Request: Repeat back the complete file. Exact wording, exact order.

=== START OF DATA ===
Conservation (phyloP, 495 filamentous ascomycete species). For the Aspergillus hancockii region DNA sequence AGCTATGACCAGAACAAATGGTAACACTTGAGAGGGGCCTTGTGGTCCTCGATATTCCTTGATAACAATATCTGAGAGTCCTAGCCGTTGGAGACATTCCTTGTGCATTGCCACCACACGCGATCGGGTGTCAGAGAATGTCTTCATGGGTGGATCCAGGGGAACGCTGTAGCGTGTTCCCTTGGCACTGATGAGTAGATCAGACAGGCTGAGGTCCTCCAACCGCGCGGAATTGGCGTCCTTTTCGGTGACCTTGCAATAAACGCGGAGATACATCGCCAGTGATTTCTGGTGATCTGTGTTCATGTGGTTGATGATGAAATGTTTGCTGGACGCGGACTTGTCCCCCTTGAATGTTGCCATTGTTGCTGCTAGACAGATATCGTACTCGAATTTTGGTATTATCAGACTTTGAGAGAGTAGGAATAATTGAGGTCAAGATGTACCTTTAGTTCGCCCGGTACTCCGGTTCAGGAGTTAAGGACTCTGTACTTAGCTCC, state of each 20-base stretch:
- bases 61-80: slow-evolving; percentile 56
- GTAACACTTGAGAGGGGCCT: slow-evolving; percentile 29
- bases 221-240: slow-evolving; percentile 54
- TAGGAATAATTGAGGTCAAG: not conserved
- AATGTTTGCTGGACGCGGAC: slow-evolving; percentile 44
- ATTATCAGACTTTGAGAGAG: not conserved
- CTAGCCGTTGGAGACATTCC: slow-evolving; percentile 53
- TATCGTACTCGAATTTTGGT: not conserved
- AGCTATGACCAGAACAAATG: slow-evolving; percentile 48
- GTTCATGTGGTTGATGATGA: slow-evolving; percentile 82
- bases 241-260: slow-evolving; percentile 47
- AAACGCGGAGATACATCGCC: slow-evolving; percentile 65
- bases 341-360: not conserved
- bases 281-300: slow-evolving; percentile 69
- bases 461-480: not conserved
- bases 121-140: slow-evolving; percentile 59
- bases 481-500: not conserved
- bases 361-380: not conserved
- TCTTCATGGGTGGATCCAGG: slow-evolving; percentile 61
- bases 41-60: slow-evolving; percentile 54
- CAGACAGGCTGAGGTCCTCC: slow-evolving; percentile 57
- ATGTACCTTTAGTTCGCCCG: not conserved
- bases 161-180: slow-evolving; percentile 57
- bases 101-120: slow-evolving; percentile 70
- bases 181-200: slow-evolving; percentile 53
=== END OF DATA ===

Conservation (phyloP, 495 filamentous ascomycete species). For the Aspergillus hancockii region DNA sequence AGCTATGACCAGAACAAATGGTAACACTTGAGAGGGGCCTTGTGGTCCTCGATATTCCTTGATAACAATATCTGAGAGTCCTAGCCGTTGGAGACATTCCTTGTGCATTGCCACCACACGCGATCGGGTGTCAGAGAATGTCTTCATGGGTGGATCCAGGGGAACGCTGTAGCGTGTTCCCTTGGCACTGATGAGTAGATCAGACAGGCTGAGGTCCTCCAACCGCGCGGAATTGGCGTCCTTTTCGGTGACCTTGCAATAAACGCGGAGATACATCGCCAGTGATTTCTGGTGATCTGTGTTCATGTGGTTGATGATGAAATGTTTGCTGGACGCGGACTTGTCCCCCTTGAATGTTGCCATTGTTGCTGCTAGACAGATATCGTACTCGAATTTTGGTATTATCAGACTTTGAGAGAGTAGGAATAATTGAGGTCAAGATGTACCTTTAGTTCGCCCGGTACTCCGGTTCAGGAGTTAAGGACTCTGTACTTAGCTCC, state of each 20-base stretch:
- bases 61-80: slow-evolving; percentile 56
- GTAACACTTGAGAGGGGCCT: slow-evolving; percentile 29
- bases 221-240: slow-evolving; percentile 54
- TAGGAATAATTGAGGTCAAG: not conserved
- AATGTTTGCTGGACGCGGAC: slow-evolving; percentile 44
- ATTATCAGACTTTGAGAGAG: not conserved
- CTAGCCGTTGGAGACATTCC: slow-evolving; percentile 53
- TATCGTACTCGAATTTTGGT: not conserved
- AGCTATGACCAGAACAAATG: slow-evolving; percentile 48
- GTTCATGTGGTTGATGATGA: slow-evolving; percentile 82
- bases 241-260: slow-evolving; percentile 47
- AAACGCGGAGATACATCGCC: slow-evolving; percentile 65
- bases 341-360: not conserved
- bases 281-300: slow-evolving; percentile 69
- bases 461-480: not conserved
- bases 121-140: slow-evolving; percentile 59
- bases 481-500: not conserved
- bases 361-380: not conserved
- TCTTCATGGGTGGATCCAGG: slow-evolving; percentile 61
- bases 41-60: slow-evolving; percentile 54
- CAGACAGGCTGAGGTCCTCC: slow-evolving; percentile 57
- ATGTACCTTTAGTTCGCCCG: not conserved
- bases 161-180: slow-evolving; percentile 57
- bases 101-120: slow-evolving; percentile 70
- bases 181-200: slow-evolving; percentile 53